The motif of fanciful (and ridiculous) flight designs continues into the first act via the Italian flyer, who auditions increasingly ludicrous contraptions procured by a mad inventor before settling on a genuinely practical aeroplane; and the diverse designs used by the contestants which vary in wings and propeller placement yet all manage to carry their pilots through the air without any technical flaws. The second unit photography by Don Sharp (Kiss of the Vampire, Puppet on a Chain) captures real planes in flight during the race and close fly-bys by teasing characters – footage that would largely be CGI today instead of building actual vehicles and coordinating complex stunt sequences.
Beneath the film’s main story strands and comedic vignettes are little bits of social commentary, including Patricia Rawnsley’s desire to become a pilot in spite of her father and fiancee’s ridicule; and the pre-WWI tensions between the Brits, the French, the Italians, and the Germans, delivered in amiable if not slapstick send-ups. (The best and most elaborate remains the duel between the German and French contingent, with both pilots in moored balloons, attempting to shoot the other’s inflated orb with blunderbusses.)
TT’s Blu-ray sports the director’s commentary track from Fox’ 2004 DVD, and throughout the largely consistent narrative Annakin goes through the film’s genesis and production history. Annakin's calm, decisive description of major stunts and location work reveal a pro fully comfortable with complex productions, and it's no wonder Annakin's other notable works includes the British sequences in The Longest Day (1962), and the epic Battle of the Bulge (1965).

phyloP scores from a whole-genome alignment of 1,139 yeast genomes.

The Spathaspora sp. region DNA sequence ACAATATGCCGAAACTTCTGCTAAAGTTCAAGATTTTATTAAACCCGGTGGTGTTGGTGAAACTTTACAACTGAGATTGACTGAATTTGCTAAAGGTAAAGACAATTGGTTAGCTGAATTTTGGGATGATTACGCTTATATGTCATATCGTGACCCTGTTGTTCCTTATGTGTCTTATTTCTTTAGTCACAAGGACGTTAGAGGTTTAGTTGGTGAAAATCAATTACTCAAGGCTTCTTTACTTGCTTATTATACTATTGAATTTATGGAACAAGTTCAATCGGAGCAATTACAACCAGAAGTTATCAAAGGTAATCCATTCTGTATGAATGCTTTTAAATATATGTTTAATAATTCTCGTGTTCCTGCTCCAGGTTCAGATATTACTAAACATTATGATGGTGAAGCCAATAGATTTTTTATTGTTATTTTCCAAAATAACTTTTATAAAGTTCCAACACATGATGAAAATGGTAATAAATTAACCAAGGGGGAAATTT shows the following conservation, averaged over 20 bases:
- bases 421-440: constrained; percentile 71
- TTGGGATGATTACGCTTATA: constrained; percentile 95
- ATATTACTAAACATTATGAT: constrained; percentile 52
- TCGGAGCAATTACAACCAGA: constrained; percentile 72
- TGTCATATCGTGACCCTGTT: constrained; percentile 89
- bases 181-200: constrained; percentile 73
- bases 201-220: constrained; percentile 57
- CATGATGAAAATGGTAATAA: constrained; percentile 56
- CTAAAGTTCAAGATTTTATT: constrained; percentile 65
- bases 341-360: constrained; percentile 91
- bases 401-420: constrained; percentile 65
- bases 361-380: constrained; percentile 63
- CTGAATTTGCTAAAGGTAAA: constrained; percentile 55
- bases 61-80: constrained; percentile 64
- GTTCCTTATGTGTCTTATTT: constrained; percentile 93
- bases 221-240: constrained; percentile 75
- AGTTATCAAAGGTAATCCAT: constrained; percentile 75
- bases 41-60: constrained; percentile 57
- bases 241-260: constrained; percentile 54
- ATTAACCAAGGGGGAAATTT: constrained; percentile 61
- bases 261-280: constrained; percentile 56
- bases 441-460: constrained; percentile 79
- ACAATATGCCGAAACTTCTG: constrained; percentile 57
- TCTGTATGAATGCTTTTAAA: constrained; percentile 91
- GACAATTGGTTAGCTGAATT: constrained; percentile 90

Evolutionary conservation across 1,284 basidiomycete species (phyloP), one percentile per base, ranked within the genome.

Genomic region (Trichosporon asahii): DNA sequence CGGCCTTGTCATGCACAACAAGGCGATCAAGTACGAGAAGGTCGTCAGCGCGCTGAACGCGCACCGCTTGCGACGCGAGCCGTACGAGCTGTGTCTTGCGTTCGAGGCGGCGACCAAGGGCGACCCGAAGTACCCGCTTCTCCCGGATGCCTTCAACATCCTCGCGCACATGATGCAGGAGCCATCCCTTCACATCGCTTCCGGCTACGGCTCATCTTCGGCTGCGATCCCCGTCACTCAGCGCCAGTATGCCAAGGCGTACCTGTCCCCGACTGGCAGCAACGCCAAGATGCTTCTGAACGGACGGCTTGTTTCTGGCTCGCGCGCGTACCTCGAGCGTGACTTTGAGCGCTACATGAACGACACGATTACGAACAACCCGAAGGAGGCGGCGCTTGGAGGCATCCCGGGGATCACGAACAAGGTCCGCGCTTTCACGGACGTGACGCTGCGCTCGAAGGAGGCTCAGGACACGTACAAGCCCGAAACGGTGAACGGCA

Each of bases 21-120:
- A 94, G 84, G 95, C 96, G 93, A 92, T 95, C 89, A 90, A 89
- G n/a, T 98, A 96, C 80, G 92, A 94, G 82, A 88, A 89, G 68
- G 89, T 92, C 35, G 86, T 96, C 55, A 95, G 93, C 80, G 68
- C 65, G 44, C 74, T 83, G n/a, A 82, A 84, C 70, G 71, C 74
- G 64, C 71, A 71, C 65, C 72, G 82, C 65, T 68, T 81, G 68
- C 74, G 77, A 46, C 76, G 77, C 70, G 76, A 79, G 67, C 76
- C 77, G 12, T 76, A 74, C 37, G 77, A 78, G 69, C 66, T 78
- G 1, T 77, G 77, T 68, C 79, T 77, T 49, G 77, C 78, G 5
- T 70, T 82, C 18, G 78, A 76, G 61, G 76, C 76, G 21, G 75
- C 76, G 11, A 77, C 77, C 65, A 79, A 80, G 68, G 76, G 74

Unique to the DVD release, however, is a 17 min. featurette (“Conversations with Ken Annakin”). Lavishly illustrated with snapshots, artwork, and vivid descriptions of the unique planes and stunt work, the featurette offers a good breakdown of the film's unusually quick turnover from screenplay to finished film, with an international cast that includes a very young James Fox, and scene-stealing Jean-Pierre Cassel (father of Vincent Cassel). Stuart Whitman had already appeared in several noteworthy British films by the time Flying was offered, and director Annakin discusses initial casting choices, and recounts several juicy and amusing anecdotes of conflicts & relationships, and adding unscripted moments that merely enhanced already memorable characters.
Also unique to the Fox DVD is a huge series of still galleries, arranged to cover major production stages. (These have been organized with large text cards, and were perhaps originally intended for a planned but unreleased laserdisc edition.)
TT’s own extras include an appreciative essay by Julie Kirgo, trailers, and an isolated score track showcasing Ron Goodwin’s appropriately raucous score. The film’s DTS mix is very expansive, and Goodwin’s elegant music really envelopes the drama, with raucous brass flare-ups between broad gags.
Unlike the Paramount-produced sequel, Those Daring Young Men in Their Jaunty Jalopies [M] (1969), studio Fox allowed Annakin plenty of screen time to develop the story and striking visuals for this affectionate poke at early aviation history.
© 2013 Mark R. Hasan